Razer Phone – Screen

The Razer Phone’s screen is, without doubt, its most interesting feature. At first glance, it appears pretty bog standard. The 5.72-inch panel’s 1440 x 2560 resolution is sharp and clear, but no better than competing handsets such as the Galaxy S8. Colours are well balanced to the naked eye out of the box, and blacks and whites were what I’d expect from an LCD – not AMOLED – panel.

But dig a little deeper and you’ll find it’s a very different beast indeed – one that might potentially provide an indication what to expect from 2018’s next wave of flagships. The two biggest improvements over competing handsets are the inclusion of a variable refresh rate and new custom Ultramotion tech.

To non-techies, refresh rate refers to the number of times a display renders an image per second. Most phones have a locked refresh rate that’s capped at 60Hz (60 frames per second).

A variable refresh rate means the screen can change the number of times it renders an image per second, on the fly, depending on what it’s doing.

In the case of the Razer, this means the phone can optimise itself to run anywhere between 20-120Hz at any given moment. To non-PC gamers this won’t mean much – but, trust me, it’s actually a pretty cool feature that provides a variety of benefits.

The 120Hz max is a seriously impressive feature that, outside of the iPad Pro, is yet to appear in mobile devices. The higher refresh rate means the screen is significantly more responsive and smoother to use. By rendering more frames per second, there are fewer gaps between each new animation and image. The difference is particularly noticeable in reaction-focused games such as MOBAs.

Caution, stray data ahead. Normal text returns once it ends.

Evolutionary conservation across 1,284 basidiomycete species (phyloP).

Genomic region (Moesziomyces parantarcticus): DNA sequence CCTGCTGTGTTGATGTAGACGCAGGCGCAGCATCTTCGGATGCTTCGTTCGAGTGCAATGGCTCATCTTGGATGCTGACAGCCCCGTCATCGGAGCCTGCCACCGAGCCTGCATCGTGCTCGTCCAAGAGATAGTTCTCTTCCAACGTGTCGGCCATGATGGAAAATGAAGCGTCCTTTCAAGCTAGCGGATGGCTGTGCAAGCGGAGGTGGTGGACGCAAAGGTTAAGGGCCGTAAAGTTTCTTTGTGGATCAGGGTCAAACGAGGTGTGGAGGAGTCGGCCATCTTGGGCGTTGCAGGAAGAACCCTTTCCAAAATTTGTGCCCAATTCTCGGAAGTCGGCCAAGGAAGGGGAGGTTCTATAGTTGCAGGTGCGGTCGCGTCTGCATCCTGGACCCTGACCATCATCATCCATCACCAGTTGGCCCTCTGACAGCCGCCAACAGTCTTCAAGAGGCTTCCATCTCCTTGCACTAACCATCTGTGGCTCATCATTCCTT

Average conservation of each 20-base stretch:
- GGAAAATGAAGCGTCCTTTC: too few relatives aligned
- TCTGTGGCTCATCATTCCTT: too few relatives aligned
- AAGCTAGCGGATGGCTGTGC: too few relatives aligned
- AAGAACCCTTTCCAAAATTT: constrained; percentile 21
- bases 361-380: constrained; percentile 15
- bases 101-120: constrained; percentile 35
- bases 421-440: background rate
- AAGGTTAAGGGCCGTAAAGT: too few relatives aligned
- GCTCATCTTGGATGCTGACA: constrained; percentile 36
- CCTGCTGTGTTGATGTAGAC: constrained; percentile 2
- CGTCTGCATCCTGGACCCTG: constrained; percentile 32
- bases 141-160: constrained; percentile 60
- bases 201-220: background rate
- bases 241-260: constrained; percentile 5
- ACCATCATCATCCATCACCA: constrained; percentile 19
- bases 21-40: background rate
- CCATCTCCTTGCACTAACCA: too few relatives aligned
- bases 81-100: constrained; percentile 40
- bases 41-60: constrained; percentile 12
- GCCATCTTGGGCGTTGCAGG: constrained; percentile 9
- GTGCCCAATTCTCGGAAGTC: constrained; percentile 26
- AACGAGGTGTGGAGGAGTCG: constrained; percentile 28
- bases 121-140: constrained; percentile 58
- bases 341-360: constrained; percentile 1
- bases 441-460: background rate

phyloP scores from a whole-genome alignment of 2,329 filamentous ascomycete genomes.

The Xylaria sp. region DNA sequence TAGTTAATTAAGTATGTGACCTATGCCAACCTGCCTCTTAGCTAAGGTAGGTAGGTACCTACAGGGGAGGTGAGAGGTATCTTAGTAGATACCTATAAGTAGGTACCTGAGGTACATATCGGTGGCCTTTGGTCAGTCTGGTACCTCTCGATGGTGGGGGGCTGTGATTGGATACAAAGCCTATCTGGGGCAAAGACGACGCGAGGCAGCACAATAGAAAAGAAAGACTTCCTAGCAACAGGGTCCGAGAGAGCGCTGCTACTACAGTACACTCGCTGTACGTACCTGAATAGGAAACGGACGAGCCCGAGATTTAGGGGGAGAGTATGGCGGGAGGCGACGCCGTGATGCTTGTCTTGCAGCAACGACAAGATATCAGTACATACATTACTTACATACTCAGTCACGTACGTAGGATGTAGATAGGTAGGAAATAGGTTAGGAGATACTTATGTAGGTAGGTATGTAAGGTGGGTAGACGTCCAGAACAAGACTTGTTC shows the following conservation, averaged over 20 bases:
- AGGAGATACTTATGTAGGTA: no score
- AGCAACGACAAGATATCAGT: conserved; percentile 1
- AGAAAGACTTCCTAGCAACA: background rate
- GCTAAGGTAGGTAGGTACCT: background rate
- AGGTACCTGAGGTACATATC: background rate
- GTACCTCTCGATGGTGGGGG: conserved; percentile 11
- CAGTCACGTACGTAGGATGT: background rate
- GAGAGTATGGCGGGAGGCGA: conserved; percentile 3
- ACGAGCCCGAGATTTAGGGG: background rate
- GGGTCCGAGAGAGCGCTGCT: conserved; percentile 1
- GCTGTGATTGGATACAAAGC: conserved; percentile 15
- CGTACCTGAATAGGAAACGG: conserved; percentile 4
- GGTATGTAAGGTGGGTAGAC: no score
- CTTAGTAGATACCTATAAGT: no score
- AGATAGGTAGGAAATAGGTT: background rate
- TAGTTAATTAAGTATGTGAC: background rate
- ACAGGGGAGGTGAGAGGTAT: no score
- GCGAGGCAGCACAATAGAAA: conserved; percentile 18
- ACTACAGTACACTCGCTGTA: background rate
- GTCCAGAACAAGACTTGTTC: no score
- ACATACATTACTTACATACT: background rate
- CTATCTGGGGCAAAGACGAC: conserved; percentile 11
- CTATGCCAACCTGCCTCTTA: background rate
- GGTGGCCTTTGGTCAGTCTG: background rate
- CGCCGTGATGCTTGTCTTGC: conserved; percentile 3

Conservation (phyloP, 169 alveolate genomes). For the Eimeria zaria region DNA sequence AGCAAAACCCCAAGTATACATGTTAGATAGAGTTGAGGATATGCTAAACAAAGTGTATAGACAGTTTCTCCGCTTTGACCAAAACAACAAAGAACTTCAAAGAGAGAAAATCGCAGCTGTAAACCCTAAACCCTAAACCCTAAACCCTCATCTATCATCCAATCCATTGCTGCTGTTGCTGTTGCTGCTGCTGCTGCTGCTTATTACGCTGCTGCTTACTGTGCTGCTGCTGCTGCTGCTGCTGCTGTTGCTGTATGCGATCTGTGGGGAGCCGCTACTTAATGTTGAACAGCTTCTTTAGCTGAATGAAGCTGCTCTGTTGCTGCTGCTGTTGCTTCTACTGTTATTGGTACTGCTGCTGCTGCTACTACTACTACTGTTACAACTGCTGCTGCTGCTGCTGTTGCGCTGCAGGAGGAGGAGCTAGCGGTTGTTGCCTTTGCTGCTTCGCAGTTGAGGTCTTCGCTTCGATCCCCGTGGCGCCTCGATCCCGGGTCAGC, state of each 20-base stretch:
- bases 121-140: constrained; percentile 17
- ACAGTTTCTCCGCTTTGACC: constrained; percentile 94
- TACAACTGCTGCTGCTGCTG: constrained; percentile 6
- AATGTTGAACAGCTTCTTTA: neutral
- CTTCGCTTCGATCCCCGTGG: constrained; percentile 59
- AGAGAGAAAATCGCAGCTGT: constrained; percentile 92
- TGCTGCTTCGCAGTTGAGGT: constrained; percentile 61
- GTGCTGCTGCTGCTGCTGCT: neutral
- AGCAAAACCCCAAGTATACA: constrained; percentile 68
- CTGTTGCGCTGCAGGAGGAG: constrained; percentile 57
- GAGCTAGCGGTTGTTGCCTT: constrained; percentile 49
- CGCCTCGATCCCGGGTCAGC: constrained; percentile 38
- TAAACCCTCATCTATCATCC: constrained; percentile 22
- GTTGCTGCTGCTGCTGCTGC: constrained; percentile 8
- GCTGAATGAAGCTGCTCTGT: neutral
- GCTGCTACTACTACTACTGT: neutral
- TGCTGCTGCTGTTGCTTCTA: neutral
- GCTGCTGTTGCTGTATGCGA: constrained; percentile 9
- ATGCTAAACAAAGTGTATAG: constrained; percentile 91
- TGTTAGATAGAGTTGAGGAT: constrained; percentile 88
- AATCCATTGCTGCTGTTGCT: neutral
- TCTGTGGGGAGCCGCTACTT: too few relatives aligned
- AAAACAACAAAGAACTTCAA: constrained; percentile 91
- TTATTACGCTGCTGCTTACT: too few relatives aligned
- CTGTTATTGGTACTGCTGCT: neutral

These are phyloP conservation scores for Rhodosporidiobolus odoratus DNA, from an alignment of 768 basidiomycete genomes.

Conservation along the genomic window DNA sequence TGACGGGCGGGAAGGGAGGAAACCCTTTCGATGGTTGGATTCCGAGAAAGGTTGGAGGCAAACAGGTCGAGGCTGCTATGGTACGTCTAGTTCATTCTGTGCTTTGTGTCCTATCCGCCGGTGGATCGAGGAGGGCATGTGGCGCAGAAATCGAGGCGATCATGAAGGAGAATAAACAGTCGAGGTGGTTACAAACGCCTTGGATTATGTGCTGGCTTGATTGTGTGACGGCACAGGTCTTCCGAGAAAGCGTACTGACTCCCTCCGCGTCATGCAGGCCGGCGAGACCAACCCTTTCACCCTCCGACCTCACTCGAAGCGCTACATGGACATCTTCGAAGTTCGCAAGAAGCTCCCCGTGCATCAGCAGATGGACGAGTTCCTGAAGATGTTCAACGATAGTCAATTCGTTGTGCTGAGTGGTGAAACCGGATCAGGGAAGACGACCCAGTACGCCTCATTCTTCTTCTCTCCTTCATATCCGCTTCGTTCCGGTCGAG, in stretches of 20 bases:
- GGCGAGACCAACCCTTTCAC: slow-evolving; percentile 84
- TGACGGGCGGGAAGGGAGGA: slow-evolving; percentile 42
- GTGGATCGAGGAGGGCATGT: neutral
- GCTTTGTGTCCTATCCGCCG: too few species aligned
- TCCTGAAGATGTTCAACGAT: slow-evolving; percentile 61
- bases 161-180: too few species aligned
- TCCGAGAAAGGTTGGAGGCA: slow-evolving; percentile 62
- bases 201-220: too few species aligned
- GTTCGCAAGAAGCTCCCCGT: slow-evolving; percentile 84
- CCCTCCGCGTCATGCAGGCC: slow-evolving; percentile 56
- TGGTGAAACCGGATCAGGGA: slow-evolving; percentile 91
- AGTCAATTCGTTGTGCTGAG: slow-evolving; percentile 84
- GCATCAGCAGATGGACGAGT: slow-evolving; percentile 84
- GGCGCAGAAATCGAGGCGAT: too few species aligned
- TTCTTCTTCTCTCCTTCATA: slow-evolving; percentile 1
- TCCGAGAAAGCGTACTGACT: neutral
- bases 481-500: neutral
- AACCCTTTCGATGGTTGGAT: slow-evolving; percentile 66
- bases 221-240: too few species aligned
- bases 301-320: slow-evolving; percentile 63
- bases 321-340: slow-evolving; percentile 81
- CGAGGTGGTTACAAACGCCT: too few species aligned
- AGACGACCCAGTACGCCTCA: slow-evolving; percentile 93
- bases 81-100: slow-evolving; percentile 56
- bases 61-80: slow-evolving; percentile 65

The fact that it can lower its refresh rate for less demanding and slower tasks – such as basic browsing – should also help to conserve battery; the screen won’t be rendering new images quite so often.

Ultramotion is a nifty bit of tech that’s pretty similar to Nvidia’s G-Sync and AMD’s FreeSync. The tech syncs the screen’s dynamic refresh rate with the GPU to stop it jumping ahead and pre-rendering images early, thus causing screen tears and anomalies appearing when playing games.

This feature may not sound that sexy, but after a week with the Razer Phone I’ve found every other handset I’ve tested since feels a little chuggy – particularly when gaming. I can’t help but hope other phone makers will start taking advantage of the tech.

Razer Phone – Software

The variable refresh rate’s appeal is further aided by the Razer Phone’s slightly customised software.

The Razer Phone runs using Android Nougat – an Android Oreo update is confirmed for the new year – overlaid with the Nova Prime Launcher. The launcher is one of the best available and, thanks to the lack of obvious bloatware, means the Razer phone is fairly stable and generally great for everyday tasks. Following more than  a week with the phone, I’m yet to experience any serious application crashes or bugs.

But go into the settings and you’ll see that Razer has added a load of customisation options designed to help you take advantage of the improved display.

Some of these feel a little superfluous – the ability to change the phone’s default resolution to 720p or 1080p, and pick between a set 30GHz, 60Hz (default) or 90Hz refresh rate when out of apps, for example. Others, such as the Game Booster feature is pretty cool, though.

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With the Game Booster you can create custom performance profiles on an app-by-app basis. This means you can boost the maximum FPS count on high performance, multiplayer, reaction-focused games; and lower it, saving battery as a result, for apps where it isn’t important.

The app also lets you control whether ‘Ultramotion anti-aliasing is on. It’s a pretty neat feature that I expect a number of competitive mobile gamers will love. For everyone else, it will be an unobtrusive feature hidden away in the phone’s settings.